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MAKE TH IS RACE YOU R MOST I N NOVATIVE EVE R, WITH H E LP

FROM RECORD-BREAKING MARATHONER RYAN HALL

HOW TO CHOOSE YOUR EVENT

ICONS REMEMBER
MARATHON
THEIR FIRST

RUNNING

GREAT U.S. RACES

1 6

FIRST LAST
26.2 ISNT YOUR

MAKE SURE YOUR

FIRST-TIMERS

-WEEK

TRAINING PLAN

WHEN I WAS IN COLLEGE I REMEMBER WATCHING PROFESSIONAL RUNNERS TRAINING AND RACING MARATHONS AND I THOUGHT THEY WERE CRAZY.

I never thought I would run a marathon during my professional career, but that all changed when I graduated from college and joined a group of professional runners that included Olympic silver medalist and bronze medalist from the 2004 Olympics, Meb Keflezighi and Deena Kastor. After watching them train for and race marathons I saw for myself what an amazing journey it is to run a marathon.

WELCOME TO THE RIDE OF YOUR LIFE


From my very first marathon back in 2007, the London Marathon, until today, I have learned to approach a marathon in the same way that surfers approach the ocean: You dont just jump in and hope for the best, or else youre going to get slammed! First, you watch and learn from others who are experienced, then you start small, and work your way up. In the same way that if a surfer gives the ocean the respect it deserves they will have the ride of their life, if you give the marathon the respect it deserves it will similarly give you the ride of your life. You will find yourself at the finish line with your hands in the air with the elation of having conquered your first marathon. At 20 miles into my first marathon in London, I had managed to catch the lead group and was running next to my heroes. But at around 22 miles a break was made and I wasnt able to cover it. I never caught back up to the lead group in my first marathon. But I ended up finishing in 2:08:24, which was a new record for an American debut marathon.I was tired at the finish; I remember collapsing on my wife at the finish line in exhaustion, but I also remember the amazing feeling of having covered my first marathon well. I wish for you the same feeling after you complete your first marathongood luck!

RYAN HALL, RECORD-BREAKING MARATHONER

RYANS MARATHON TIP #1:

STICK WITH A FRIEND


In my first marathon my coach had given me strict orders to stay with the second group, which included Olympic champion Stefano Baldini and my teammate Meb (Keflezighi) because the first group was talking of going after the world record. The first lesson in running your first marathon is not to be overly ambitious in the first half of the race. The second lesson is to run with someone you know or have trained with. It was hugely calming for me to run next to Meb. We didnt communicate a lot but we would occasionally ask each other how we were doing and help each other get fluids from water stations. The main benefit of racing with ateammate is the calming effect of feeling like you are just out on the roads with a friend, just like you have been in practice for the last six months.
RYANS MARATHON TIP #2:

HOW TO CHOOSE YOUR RACE


STAY CLOSE Travel is fun, but it adds stress: Did I pack my socks? How do I set this alarm? Running close to home lets you train on the course, stay in your own time zone, and sleep in your own bed. . . . OR GO FAR You can always do your local race, but your first warrants going all-out. Find a race that doubles as a great weekend getaway and make it an extended experience. TIME IT RIGHT Nearly 100 marathons are held in the United States in October and November for a very good reason: Cool weather is ideal for racing. But you also need to factor in when youll be training. If you struggle in the heat, 18-milers in August might not work. Consider your schedule: If youre a teacher with time to train in the summer, an early September race could be perfect. CHECK THE PROFILE Does a flat course make you feel more confident about finishing? Or would you rather tackle a few climbs if it means stunning scenery? Know your preference, check out the courses elevation chart, and train for the terrain youll face. CHOOSE YOUR CROWD Big events have lots of spectator support, and their cheers can help push you. But only if you thrive off the mania. Smaller races offer a mellower atmosphere.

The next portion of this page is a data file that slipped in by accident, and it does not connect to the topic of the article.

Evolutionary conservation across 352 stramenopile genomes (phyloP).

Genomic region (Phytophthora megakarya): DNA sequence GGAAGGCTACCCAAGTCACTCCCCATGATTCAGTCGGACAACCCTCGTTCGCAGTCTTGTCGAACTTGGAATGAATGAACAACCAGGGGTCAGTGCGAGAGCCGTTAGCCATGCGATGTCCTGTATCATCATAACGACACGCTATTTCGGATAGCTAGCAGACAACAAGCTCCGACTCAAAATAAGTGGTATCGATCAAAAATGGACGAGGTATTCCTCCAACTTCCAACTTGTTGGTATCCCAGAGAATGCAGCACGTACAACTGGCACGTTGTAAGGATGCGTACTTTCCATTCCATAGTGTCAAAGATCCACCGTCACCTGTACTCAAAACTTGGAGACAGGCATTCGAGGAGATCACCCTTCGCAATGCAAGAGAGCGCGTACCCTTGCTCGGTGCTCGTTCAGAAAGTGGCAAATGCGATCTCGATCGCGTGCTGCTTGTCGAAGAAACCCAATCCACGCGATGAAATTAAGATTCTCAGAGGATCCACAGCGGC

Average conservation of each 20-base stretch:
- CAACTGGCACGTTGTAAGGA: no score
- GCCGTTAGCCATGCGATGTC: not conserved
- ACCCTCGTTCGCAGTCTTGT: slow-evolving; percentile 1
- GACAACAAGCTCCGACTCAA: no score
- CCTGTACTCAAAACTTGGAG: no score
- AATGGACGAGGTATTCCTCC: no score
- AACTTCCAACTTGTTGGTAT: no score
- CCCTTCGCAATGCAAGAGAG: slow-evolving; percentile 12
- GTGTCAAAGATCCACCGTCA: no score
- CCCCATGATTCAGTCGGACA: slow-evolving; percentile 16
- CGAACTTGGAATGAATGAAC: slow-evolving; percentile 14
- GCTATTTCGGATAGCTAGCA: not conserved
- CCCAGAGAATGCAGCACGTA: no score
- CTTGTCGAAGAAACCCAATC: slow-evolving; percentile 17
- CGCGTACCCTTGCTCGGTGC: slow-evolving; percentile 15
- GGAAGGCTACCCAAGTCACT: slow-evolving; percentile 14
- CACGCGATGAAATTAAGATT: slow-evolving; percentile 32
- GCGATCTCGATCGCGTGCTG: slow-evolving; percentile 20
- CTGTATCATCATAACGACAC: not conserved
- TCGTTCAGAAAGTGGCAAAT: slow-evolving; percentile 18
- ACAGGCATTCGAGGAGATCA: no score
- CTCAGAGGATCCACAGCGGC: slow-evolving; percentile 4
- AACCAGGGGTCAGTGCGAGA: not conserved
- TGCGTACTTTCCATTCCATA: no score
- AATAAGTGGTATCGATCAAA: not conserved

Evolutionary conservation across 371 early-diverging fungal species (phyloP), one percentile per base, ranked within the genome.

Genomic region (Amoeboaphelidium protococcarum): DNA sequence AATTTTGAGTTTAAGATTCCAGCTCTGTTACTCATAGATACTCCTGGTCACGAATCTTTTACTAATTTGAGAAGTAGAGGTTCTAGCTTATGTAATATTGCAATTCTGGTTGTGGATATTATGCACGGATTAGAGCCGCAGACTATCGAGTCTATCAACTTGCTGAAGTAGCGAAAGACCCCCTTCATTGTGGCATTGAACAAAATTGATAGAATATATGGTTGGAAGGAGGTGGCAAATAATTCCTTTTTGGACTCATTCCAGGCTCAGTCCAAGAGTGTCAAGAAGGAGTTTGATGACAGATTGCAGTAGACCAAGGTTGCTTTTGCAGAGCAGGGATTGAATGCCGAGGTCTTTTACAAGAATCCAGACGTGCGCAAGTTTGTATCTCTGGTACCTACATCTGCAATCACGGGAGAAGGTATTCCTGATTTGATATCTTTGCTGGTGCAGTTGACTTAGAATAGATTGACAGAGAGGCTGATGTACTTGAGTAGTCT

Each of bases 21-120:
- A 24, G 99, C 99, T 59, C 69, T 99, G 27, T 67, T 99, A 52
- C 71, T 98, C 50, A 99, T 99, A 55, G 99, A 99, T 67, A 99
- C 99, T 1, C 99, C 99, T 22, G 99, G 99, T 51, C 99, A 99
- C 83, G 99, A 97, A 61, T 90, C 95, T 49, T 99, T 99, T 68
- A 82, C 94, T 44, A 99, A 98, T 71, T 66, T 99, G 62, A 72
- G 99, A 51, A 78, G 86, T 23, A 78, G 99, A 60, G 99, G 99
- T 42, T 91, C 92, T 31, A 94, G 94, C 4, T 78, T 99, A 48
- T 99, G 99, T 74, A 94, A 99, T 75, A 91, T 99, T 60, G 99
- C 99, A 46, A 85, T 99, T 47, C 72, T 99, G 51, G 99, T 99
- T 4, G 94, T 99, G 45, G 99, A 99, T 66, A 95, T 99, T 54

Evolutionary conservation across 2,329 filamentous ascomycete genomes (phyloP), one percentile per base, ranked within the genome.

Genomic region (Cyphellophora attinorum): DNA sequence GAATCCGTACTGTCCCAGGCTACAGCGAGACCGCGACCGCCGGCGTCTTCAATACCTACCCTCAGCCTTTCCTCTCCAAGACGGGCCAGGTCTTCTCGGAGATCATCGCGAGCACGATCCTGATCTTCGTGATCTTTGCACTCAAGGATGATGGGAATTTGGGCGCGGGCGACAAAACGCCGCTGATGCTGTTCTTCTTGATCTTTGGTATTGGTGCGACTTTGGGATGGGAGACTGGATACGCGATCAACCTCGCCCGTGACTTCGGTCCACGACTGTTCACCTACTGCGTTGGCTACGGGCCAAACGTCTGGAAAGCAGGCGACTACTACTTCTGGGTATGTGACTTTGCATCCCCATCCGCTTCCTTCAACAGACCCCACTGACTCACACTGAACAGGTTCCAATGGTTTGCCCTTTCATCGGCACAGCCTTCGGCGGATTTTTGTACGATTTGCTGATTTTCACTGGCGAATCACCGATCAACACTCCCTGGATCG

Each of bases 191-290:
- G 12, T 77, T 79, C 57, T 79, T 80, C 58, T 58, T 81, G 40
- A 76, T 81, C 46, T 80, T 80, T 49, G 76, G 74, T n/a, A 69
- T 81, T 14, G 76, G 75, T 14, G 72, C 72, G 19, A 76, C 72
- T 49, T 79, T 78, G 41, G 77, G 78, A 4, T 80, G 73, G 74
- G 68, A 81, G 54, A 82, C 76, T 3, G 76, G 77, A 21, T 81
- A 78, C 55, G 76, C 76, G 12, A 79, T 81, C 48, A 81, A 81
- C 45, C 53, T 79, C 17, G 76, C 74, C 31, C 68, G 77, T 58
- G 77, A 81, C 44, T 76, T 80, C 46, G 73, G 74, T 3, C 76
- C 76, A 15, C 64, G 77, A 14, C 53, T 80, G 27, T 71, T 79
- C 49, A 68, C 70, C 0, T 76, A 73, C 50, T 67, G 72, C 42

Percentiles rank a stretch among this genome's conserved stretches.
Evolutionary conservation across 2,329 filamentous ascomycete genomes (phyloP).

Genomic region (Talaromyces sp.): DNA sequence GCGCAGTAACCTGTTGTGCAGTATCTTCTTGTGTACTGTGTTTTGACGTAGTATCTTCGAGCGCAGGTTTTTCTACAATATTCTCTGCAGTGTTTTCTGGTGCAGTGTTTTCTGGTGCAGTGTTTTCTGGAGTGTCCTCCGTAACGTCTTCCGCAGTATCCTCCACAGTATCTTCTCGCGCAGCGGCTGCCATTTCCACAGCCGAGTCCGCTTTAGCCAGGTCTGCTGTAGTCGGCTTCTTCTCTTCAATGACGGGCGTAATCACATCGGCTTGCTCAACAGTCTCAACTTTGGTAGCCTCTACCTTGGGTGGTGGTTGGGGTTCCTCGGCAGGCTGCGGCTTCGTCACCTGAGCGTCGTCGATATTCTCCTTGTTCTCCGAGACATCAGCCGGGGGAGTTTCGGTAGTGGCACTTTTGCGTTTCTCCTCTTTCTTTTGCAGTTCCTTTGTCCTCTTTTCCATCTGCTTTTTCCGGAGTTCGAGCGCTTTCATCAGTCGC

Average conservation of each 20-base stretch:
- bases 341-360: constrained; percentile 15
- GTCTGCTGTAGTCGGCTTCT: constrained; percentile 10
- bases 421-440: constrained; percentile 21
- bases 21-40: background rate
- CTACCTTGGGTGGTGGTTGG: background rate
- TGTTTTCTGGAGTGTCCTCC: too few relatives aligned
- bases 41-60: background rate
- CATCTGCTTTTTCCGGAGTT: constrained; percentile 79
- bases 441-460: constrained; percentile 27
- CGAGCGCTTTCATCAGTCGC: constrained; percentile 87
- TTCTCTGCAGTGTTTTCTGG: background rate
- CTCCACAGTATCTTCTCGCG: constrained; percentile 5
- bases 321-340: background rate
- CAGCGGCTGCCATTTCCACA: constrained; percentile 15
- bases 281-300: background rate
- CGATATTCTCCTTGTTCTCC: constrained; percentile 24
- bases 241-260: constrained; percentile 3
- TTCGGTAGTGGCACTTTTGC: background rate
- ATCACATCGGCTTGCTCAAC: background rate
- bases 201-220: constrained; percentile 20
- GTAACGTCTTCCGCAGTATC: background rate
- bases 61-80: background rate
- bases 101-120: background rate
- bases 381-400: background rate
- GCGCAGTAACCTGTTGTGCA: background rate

PRACTICE YOUR THINKING, TOO


During my months of training for a marathon I am obviously training my body, but I am also training my mind to think as positively as I can. I like to practice what thoughts I want to be thinking at different stages in the race; that way, when things get tough I know exactly what things to think to motivate myself in those trying moments. I never ask my body or mind to do anything in a race that I havent done previously in practice.The best time to visualize or train your mind is when you are running in practice; dont just get through the many miles you will run in training. Instead, see these sometimes long and dare I say?boring miles as an opportunity for you to become a brilliant thinker.

FIRST-TIMERS MARATHON TRAINING PLAN


WEEK 1 2 3 4 5 6 7 8 9 10 11 12 13 14 15 16 MON REST REST REST REST REST REST REST REST REST REST REST REST REST REST REST REST TUE WED THU FRI REST REST REST REST REST REST REST REST REST REST REST REST REST REST REST REST SAT SUN WEEKLY TOTAL

Conquer your first 26.2 with this plan that uses a gradual buildup, speed work, and goal-paced runs to get you fitand safely across the finish line.

4 miles EZ 4 miles EZ 3 miles EZ 3 miles EZ 3 miles EZ 5 miles EZ 5 miles EZ 5 miles EZ 7 miles EZ 5 miles EZ 4 miles EZ 7 miles EZ 7 miles EZ 5 miles EZ 5 miles EZ 6 miles EZ